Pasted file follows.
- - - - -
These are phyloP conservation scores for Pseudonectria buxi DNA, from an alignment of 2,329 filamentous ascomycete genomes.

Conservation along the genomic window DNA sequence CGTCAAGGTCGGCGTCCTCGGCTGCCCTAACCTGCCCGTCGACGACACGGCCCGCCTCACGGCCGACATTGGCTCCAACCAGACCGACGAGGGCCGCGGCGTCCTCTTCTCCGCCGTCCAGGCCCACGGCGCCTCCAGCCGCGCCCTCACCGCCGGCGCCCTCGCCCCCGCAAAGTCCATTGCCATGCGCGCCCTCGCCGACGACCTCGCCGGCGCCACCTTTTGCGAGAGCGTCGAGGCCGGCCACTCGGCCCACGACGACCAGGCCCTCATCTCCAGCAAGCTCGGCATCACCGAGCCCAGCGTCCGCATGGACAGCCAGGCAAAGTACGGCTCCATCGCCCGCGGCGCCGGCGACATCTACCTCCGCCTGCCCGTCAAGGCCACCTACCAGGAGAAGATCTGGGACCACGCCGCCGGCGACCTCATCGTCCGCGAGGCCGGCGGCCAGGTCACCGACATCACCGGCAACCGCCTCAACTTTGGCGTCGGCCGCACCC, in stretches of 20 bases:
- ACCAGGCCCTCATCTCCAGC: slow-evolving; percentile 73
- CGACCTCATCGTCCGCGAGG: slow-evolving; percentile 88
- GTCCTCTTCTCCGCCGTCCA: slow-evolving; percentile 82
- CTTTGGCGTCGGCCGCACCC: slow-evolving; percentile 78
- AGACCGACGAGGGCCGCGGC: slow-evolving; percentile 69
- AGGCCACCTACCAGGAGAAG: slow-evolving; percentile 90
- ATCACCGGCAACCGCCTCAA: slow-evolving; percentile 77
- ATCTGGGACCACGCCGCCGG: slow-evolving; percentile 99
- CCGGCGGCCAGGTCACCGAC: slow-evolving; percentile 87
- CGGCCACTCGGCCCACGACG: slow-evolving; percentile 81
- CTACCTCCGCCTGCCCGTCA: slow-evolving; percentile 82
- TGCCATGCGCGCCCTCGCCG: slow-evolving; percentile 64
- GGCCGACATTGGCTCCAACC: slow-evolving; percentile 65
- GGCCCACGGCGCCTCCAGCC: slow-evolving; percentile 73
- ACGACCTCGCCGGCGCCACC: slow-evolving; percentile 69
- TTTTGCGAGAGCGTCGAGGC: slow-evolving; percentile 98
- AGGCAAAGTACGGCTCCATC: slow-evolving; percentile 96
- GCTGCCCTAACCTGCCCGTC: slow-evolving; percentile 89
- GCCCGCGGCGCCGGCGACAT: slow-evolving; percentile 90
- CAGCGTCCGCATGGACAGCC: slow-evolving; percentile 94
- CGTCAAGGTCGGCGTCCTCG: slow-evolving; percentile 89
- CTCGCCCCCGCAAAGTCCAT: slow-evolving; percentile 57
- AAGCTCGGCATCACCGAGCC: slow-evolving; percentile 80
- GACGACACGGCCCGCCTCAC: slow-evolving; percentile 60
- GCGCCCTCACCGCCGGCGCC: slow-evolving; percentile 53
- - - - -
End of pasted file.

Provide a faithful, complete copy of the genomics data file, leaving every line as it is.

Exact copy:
These are phyloP conservation scores for Pseudonectria buxi DNA, from an alignment of 2,329 filamentous ascomycete genomes.

Conservation along the genomic window DNA sequence CGTCAAGGTCGGCGTCCTCGGCTGCCCTAACCTGCCCGTCGACGACACGGCCCGCCTCACGGCCGACATTGGCTCCAACCAGACCGACGAGGGCCGCGGCGTCCTCTTCTCCGCCGTCCAGGCCCACGGCGCCTCCAGCCGCGCCCTCACCGCCGGCGCCCTCGCCCCCGCAAAGTCCATTGCCATGCGCGCCCTCGCCGACGACCTCGCCGGCGCCACCTTTTGCGAGAGCGTCGAGGCCGGCCACTCGGCCCACGACGACCAGGCCCTCATCTCCAGCAAGCTCGGCATCACCGAGCCCAGCGTCCGCATGGACAGCCAGGCAAAGTACGGCTCCATCGCCCGCGGCGCCGGCGACATCTACCTCCGCCTGCCCGTCAAGGCCACCTACCAGGAGAAGATCTGGGACCACGCCGCCGGCGACCTCATCGTCCGCGAGGCCGGCGGCCAGGTCACCGACATCACCGGCAACCGCCTCAACTTTGGCGTCGGCCGCACCC, in stretches of 20 bases:
- ACCAGGCCCTCATCTCCAGC: slow-evolving; percentile 73
- CGACCTCATCGTCCGCGAGG: slow-evolving; percentile 88
- GTCCTCTTCTCCGCCGTCCA: slow-evolving; percentile 82
- CTTTGGCGTCGGCCGCACCC: slow-evolving; percentile 78
- AGACCGACGAGGGCCGCGGC: slow-evolving; percentile 69
- AGGCCACCTACCAGGAGAAG: slow-evolving; percentile 90
- ATCACCGGCAACCGCCTCAA: slow-evolving; percentile 77
- ATCTGGGACCACGCCGCCGG: slow-evolving; percentile 99
- CCGGCGGCCAGGTCACCGAC: slow-evolving; percentile 87
- CGGCCACTCGGCCCACGACG: slow-evolving; percentile 81
- CTACCTCCGCCTGCCCGTCA: slow-evolving; percentile 82
- TGCCATGCGCGCCCTCGCCG: slow-evolving; percentile 64
- GGCCGACATTGGCTCCAACC: slow-evolving; percentile 65
- GGCCCACGGCGCCTCCAGCC: slow-evolving; percentile 73
- ACGACCTCGCCGGCGCCACC: slow-evolving; percentile 69
- TTTTGCGAGAGCGTCGAGGC: slow-evolving; percentile 98
- AGGCAAAGTACGGCTCCATC: slow-evolving; percentile 96
- GCTGCCCTAACCTGCCCGTC: slow-evolving; percentile 89
- GCCCGCGGCGCCGGCGACAT: slow-evolving; percentile 90
- CAGCGTCCGCATGGACAGCC: slow-evolving; percentile 94
- CGTCAAGGTCGGCGTCCTCG: slow-evolving; percentile 89
- CTCGCCCCCGCAAAGTCCAT: slow-evolving; percentile 57
- AAGCTCGGCATCACCGAGCC: slow-evolving; percentile 80
- GACGACACGGCCCGCCTCAC: slow-evolving; percentile 60
- GCGCCCTCACCGCCGGCGCC: slow-evolving; percentile 53